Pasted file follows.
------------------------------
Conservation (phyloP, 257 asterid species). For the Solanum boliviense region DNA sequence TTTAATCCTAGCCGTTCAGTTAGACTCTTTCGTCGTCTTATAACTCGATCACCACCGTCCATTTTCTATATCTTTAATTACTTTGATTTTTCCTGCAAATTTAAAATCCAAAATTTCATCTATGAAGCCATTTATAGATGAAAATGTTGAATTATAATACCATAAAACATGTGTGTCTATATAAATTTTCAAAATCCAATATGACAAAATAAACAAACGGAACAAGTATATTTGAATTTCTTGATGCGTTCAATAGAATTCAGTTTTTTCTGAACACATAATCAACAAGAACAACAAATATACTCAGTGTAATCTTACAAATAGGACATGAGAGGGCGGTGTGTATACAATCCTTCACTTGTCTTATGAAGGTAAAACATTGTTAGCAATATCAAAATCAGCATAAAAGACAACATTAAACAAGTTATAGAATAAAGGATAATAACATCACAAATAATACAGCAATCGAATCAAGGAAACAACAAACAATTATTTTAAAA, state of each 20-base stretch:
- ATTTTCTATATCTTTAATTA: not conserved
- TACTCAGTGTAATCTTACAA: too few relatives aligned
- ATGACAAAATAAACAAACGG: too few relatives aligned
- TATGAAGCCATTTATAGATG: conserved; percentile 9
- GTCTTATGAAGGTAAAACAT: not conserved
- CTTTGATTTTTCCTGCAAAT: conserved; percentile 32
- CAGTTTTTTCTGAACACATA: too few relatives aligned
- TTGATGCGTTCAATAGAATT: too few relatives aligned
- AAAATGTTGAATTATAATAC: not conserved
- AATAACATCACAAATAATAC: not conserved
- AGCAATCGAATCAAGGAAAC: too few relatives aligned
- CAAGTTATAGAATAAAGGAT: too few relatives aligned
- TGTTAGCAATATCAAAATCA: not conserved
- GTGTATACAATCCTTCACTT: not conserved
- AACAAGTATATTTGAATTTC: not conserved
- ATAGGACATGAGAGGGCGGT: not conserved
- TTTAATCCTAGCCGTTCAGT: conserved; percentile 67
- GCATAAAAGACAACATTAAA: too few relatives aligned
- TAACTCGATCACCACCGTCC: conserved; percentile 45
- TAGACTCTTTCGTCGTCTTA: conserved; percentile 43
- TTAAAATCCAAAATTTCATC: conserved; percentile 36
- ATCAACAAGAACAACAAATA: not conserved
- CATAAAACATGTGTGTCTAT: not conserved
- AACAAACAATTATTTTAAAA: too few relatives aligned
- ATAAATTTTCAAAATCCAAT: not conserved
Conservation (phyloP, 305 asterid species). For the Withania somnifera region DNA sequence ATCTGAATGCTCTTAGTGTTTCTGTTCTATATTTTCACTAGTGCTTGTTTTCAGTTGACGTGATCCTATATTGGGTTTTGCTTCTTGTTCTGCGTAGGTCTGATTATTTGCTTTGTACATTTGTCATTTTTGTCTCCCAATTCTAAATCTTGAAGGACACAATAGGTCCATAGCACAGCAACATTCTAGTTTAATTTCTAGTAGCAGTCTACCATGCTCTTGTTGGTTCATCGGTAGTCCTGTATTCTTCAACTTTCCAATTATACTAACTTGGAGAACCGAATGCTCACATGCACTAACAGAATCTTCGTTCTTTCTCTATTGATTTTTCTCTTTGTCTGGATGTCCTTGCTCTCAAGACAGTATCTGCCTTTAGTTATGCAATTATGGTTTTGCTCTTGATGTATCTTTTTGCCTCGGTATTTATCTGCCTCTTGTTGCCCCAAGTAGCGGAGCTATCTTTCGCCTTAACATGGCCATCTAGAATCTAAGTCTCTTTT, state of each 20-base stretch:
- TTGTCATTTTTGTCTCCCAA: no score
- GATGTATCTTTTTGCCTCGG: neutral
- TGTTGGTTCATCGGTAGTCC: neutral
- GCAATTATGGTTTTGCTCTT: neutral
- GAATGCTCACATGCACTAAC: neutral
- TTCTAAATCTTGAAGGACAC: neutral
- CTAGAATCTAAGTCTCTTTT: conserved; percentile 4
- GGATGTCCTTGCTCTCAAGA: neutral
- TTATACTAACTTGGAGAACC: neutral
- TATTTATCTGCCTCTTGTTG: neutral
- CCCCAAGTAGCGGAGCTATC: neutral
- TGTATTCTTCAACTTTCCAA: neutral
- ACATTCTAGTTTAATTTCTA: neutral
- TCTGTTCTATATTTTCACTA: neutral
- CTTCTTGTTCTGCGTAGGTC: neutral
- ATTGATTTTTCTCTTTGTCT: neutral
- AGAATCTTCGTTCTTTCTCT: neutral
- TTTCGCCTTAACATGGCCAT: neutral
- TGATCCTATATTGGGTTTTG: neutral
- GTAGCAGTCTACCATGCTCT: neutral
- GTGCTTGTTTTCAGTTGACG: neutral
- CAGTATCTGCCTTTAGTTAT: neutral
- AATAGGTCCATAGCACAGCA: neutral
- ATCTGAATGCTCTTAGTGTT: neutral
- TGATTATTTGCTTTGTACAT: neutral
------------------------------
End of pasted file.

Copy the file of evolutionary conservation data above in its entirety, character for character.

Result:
Conservation (phyloP, 257 asterid species). For the Solanum boliviense region DNA sequence TTTAATCCTAGCCGTTCAGTTAGACTCTTTCGTCGTCTTATAACTCGATCACCACCGTCCATTTTCTATATCTTTAATTACTTTGATTTTTCCTGCAAATTTAAAATCCAAAATTTCATCTATGAAGCCATTTATAGATGAAAATGTTGAATTATAATACCATAAAACATGTGTGTCTATATAAATTTTCAAAATCCAATATGACAAAATAAACAAACGGAACAAGTATATTTGAATTTCTTGATGCGTTCAATAGAATTCAGTTTTTTCTGAACACATAATCAACAAGAACAACAAATATACTCAGTGTAATCTTACAAATAGGACATGAGAGGGCGGTGTGTATACAATCCTTCACTTGTCTTATGAAGGTAAAACATTGTTAGCAATATCAAAATCAGCATAAAAGACAACATTAAACAAGTTATAGAATAAAGGATAATAACATCACAAATAATACAGCAATCGAATCAAGGAAACAACAAACAATTATTTTAAAA, state of each 20-base stretch:
- ATTTTCTATATCTTTAATTA: not conserved
- TACTCAGTGTAATCTTACAA: too few relatives aligned
- ATGACAAAATAAACAAACGG: too few relatives aligned
- TATGAAGCCATTTATAGATG: conserved; percentile 9
- GTCTTATGAAGGTAAAACAT: not conserved
- CTTTGATTTTTCCTGCAAAT: conserved; percentile 32
- CAGTTTTTTCTGAACACATA: too few relatives aligned
- TTGATGCGTTCAATAGAATT: too few relatives aligned
- AAAATGTTGAATTATAATAC: not conserved
- AATAACATCACAAATAATAC: not conserved
- AGCAATCGAATCAAGGAAAC: too few relatives aligned
- CAAGTTATAGAATAAAGGAT: too few relatives aligned
- TGTTAGCAATATCAAAATCA: not conserved
- GTGTATACAATCCTTCACTT: not conserved
- AACAAGTATATTTGAATTTC: not conserved
- ATAGGACATGAGAGGGCGGT: not conserved
- TTTAATCCTAGCCGTTCAGT: conserved; percentile 67
- GCATAAAAGACAACATTAAA: too few relatives aligned
- TAACTCGATCACCACCGTCC: conserved; percentile 45
- TAGACTCTTTCGTCGTCTTA: conserved; percentile 43
- TTAAAATCCAAAATTTCATC: conserved; percentile 36
- ATCAACAAGAACAACAAATA: not conserved
- CATAAAACATGTGTGTCTAT: not conserved
- AACAAACAATTATTTTAAAA: too few relatives aligned
- ATAAATTTTCAAAATCCAAT: not conserved
Conservation (phyloP, 305 asterid species). For the Withania somnifera region DNA sequence ATCTGAATGCTCTTAGTGTTTCTGTTCTATATTTTCACTAGTGCTTGTTTTCAGTTGACGTGATCCTATATTGGGTTTTGCTTCTTGTTCTGCGTAGGTCTGATTATTTGCTTTGTACATTTGTCATTTTTGTCTCCCAATTCTAAATCTTGAAGGACACAATAGGTCCATAGCACAGCAACATTCTAGTTTAATTTCTAGTAGCAGTCTACCATGCTCTTGTTGGTTCATCGGTAGTCCTGTATTCTTCAACTTTCCAATTATACTAACTTGGAGAACCGAATGCTCACATGCACTAACAGAATCTTCGTTCTTTCTCTATTGATTTTTCTCTTTGTCTGGATGTCCTTGCTCTCAAGACAGTATCTGCCTTTAGTTATGCAATTATGGTTTTGCTCTTGATGTATCTTTTTGCCTCGGTATTTATCTGCCTCTTGTTGCCCCAAGTAGCGGAGCTATCTTTCGCCTTAACATGGCCATCTAGAATCTAAGTCTCTTTT, state of each 20-base stretch:
- TTGTCATTTTTGTCTCCCAA: no score
- GATGTATCTTTTTGCCTCGG: neutral
- TGTTGGTTCATCGGTAGTCC: neutral
- GCAATTATGGTTTTGCTCTT: neutral
- GAATGCTCACATGCACTAAC: neutral
- TTCTAAATCTTGAAGGACAC: neutral
- CTAGAATCTAAGTCTCTTTT: conserved; percentile 4
- GGATGTCCTTGCTCTCAAGA: neutral
- TTATACTAACTTGGAGAACC: neutral
- TATTTATCTGCCTCTTGTTG: neutral
- CCCCAAGTAGCGGAGCTATC: neutral
- TGTATTCTTCAACTTTCCAA: neutral
- ACATTCTAGTTTAATTTCTA: neutral
- TCTGTTCTATATTTTCACTA: neutral
- CTTCTTGTTCTGCGTAGGTC: neutral
- ATTGATTTTTCTCTTTGTCT: neutral
- AGAATCTTCGTTCTTTCTCT: neutral
- TTTCGCCTTAACATGGCCAT: neutral
- TGATCCTATATTGGGTTTTG: neutral
- GTAGCAGTCTACCATGCTCT: neutral
- GTGCTTGTTTTCAGTTGACG: neutral
- CAGTATCTGCCTTTAGTTAT: neutral
- AATAGGTCCATAGCACAGCA: neutral
- ATCTGAATGCTCTTAGTGTT: neutral
- TGATTATTTGCTTTGTACAT: neutral